On March 22, 2017, key aspects of Ontario’s arbitration legislation were significantly revised when Bill 27, Burden Reduction Act, 2017 received Royal Assent from the Lieutenant Governor. According to its own introductory note, Bill 27 is part of a government initiative to reduce the regulatory burden on business and to achieve a cost savings for government.

Under Bill 27, the International Commercial Arbitration Act, R.S.O. 1990, c. I.9 (ICAA) was repealed and replaced with the International Commercial Arbitration Act, 2017 (ICAA, 2017). While there are a number of changes in the new legislation, two key features of the modernized ICAA, 2017 include:

  1. The Convention on the Recognition and Enforcement of Foreign Arbitral Awards, adopted by the United Nations Conference on International Commercial Arbitration in New York on 10 June 1958 (the New York Convention), which is already incorporated into international commercial arbitration legislation in various other Canadian jurisdictions, is now scheduled to the ICAA, 2017. The New York Convention applies “in relation to arbitral awards or arbitration agreements in respect of differences arising out of commercial legal relationships”, “whether made before or after the coming into force of the ICAA, 2017.” For the purpose of seeking recognition and enforcement of an arbitral award pursuant to the New York Convention under the ICAA, 2017, an application is to be made to the Ontario Superior Court of Justice.
  2. The Model Law on International Commercial Arbitration adopted by the United Nations Commission on International Trade Law on 21 June 1985, as amended by the United Nations Commission on International Trade Law on 7 July 2006 (2006 Model Law) now “applies to international commercial arbitration agreements and awards made in international commercial arbitrations, whether made before or after the coming into force of this Act.” This makes Ontario the first jurisdiction in Canada to adopt the amendments found in the 2006 Model Law as opposed to the earlier 1985 Model Law. The 2006 Model Law includes revisions to Article 7 that address the form of arbitration agreement and are intended by UNCITRAL to reflect “evolving practice in international trade and technological developments.” More significantly, Article 17 on interim measures has been extensively revised in the 2006 Model Law. A definition of interim measures is provided, and the arbitral tribunal’s ability to issue interim measures is detailed. Article 17 also provides for the enforcement of interim measures ordered by an arbitral tribunal, irrespective of the country in which the interim measure was issued, on application to the court. Unless agreed otherwise by the parties, preliminary orders may also be obtained from the arbitral tribunal without notice as a means to preserve a status quo until such time as an interim measure is obtained. Further, the court also has the same power to issue an interim measure in relation to arbitration proceedings as it has in relation to court proceedings.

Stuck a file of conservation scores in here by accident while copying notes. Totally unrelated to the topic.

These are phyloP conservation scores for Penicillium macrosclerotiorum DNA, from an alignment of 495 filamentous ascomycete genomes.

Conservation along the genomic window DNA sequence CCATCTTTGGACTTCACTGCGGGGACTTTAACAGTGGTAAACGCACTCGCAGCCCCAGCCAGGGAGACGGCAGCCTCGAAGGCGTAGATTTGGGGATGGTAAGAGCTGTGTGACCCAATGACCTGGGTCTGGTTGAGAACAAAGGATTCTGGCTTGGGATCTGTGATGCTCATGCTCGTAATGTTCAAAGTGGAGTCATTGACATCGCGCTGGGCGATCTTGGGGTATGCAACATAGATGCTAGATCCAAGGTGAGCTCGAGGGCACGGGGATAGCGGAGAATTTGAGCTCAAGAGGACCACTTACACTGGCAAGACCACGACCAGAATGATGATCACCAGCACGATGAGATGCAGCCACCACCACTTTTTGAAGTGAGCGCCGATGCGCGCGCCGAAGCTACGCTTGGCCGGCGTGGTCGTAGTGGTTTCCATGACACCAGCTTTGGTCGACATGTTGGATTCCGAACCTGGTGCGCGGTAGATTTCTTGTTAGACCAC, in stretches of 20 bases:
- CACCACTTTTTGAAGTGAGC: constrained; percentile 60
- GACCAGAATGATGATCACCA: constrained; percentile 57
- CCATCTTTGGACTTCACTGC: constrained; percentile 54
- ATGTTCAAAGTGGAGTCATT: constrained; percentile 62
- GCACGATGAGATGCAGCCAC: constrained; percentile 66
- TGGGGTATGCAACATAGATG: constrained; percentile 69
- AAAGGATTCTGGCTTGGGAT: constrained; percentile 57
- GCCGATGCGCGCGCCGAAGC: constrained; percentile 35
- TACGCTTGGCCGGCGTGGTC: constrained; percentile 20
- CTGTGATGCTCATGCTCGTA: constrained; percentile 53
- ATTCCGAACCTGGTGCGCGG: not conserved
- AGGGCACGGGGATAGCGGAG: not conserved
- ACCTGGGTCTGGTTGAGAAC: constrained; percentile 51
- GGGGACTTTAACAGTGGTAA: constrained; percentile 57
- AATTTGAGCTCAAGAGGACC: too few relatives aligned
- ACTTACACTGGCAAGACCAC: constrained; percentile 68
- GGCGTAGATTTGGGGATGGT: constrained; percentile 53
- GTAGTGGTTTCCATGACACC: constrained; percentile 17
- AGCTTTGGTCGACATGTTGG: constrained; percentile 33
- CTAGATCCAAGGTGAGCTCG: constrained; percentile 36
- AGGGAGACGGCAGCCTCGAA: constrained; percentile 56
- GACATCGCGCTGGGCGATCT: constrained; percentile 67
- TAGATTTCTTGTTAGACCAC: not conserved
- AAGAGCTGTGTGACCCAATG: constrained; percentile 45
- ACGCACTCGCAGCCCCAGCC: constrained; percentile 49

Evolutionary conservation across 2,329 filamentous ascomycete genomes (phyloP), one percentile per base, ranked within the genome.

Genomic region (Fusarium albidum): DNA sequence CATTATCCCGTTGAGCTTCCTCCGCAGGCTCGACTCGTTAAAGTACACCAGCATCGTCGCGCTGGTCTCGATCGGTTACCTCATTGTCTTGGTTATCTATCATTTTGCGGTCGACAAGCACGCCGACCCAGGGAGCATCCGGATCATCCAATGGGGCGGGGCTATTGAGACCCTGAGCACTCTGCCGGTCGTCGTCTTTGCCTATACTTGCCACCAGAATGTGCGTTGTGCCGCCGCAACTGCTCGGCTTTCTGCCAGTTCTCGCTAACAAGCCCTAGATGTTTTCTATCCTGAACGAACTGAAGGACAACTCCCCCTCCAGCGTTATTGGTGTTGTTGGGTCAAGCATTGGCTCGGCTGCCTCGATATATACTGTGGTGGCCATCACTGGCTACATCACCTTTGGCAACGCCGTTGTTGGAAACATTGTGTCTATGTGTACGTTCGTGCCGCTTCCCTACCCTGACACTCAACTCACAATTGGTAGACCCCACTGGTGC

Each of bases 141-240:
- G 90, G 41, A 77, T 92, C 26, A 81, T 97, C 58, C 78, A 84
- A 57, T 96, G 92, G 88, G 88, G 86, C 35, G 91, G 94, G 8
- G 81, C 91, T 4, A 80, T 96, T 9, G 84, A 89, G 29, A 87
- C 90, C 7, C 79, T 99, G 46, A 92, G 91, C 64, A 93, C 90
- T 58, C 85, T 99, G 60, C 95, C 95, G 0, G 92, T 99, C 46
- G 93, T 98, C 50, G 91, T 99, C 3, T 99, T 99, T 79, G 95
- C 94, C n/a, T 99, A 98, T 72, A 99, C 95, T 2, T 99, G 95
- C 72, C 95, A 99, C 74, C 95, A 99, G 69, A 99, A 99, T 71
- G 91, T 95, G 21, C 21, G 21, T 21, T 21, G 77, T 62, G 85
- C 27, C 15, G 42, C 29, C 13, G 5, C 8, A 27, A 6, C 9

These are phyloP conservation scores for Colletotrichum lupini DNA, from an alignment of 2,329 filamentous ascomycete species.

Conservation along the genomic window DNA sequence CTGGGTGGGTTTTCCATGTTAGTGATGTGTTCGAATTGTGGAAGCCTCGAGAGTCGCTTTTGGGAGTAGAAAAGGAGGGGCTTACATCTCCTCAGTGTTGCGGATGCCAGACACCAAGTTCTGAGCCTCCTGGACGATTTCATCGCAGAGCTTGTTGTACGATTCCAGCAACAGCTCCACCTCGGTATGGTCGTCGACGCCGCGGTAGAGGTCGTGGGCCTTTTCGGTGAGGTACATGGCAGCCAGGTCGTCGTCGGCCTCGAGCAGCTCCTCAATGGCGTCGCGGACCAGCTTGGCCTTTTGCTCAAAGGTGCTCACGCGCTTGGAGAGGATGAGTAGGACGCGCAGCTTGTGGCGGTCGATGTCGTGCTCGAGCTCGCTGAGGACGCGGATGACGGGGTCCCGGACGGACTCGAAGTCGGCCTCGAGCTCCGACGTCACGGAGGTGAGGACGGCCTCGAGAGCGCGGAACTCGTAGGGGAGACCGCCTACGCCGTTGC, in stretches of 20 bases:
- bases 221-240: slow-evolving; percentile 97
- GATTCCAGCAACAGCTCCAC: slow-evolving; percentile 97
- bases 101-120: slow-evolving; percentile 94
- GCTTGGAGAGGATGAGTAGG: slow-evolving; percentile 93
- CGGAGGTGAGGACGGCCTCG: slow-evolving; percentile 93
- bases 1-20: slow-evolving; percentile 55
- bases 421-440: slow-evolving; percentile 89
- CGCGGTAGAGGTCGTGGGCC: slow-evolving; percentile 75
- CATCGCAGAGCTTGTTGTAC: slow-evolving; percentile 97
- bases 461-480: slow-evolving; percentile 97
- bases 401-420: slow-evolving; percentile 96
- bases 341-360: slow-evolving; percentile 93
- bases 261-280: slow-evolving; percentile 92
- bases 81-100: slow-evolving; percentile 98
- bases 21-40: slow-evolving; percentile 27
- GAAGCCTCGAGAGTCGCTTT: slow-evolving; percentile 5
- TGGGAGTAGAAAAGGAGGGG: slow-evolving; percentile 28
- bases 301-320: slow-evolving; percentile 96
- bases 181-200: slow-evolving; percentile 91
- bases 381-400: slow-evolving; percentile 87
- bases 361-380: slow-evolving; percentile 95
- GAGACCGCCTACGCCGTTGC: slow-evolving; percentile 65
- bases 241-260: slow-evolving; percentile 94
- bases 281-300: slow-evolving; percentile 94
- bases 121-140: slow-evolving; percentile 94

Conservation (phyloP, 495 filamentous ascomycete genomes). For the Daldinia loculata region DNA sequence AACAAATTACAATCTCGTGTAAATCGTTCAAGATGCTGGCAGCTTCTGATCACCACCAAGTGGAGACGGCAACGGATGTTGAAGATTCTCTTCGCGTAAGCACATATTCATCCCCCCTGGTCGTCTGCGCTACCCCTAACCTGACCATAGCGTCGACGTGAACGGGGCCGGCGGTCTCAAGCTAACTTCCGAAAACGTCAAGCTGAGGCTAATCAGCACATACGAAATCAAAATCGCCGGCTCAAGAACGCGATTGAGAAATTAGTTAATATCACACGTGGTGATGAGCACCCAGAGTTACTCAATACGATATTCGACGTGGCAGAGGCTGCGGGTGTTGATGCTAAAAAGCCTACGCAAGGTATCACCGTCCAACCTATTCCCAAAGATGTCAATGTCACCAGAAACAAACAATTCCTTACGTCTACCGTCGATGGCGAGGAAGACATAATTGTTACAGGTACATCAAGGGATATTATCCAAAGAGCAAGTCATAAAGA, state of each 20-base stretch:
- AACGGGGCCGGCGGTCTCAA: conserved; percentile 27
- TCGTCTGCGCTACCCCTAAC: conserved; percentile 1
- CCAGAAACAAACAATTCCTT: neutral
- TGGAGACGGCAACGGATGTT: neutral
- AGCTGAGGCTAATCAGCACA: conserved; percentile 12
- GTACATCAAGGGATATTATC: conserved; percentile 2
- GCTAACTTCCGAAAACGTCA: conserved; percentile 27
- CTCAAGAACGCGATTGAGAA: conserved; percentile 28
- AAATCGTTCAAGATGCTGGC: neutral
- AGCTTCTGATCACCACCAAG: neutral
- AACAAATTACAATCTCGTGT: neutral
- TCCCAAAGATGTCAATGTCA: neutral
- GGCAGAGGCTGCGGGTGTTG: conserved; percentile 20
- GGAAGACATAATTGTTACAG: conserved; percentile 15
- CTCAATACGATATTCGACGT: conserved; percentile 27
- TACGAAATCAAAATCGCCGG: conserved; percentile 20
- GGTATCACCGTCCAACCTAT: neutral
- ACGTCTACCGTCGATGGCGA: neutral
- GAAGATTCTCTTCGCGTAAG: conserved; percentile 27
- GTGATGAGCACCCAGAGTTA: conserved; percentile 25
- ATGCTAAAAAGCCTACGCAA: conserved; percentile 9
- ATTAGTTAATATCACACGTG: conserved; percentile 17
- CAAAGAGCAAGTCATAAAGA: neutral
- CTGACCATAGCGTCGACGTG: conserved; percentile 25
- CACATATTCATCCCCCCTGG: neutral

Also notable in the ICAA, 2017 is the change to the limitation period in which to commence a proceeding to enforce an arbitral award. This limitation period has now been aligned under both the ICAA, 2017 and the Arbitration Act, 1991, S.O. 1991, c. 17. Previously, the ICAA provided for a two year limitation period, and the Arbitration Act, 1991 did not specifically provide for a limitation period that would differ from the applicable limitation period under the Limitations Act, 2002, S.O. 2002, c. 24, Sch B. Following these recent amendments, both the international and domestic arbitration acts now provide for a 10 year limitation period. Complementary amendments were similarly made through Bill 27 to the Limitations Act, 2002.

Takeaways

These changes provide consistency between Ontario legislation and that in other Canadian jurisdictions, through the scheduling of the New York Convention to the ICAA, 2017, and consistency within Ontario through the alignment of certain limitation periods. This will amplify Ontario’s status as an arbitration-friendly jurisdiction. However, the ICAA, 2017 also adds to key differences in international commercial arbitration legislation between Ontario and other Canadian jurisdictions, and highlights the need for companies entering into arbitration agreements to carefully consider where they are choosing to seat an international commercial arbitration within Canada.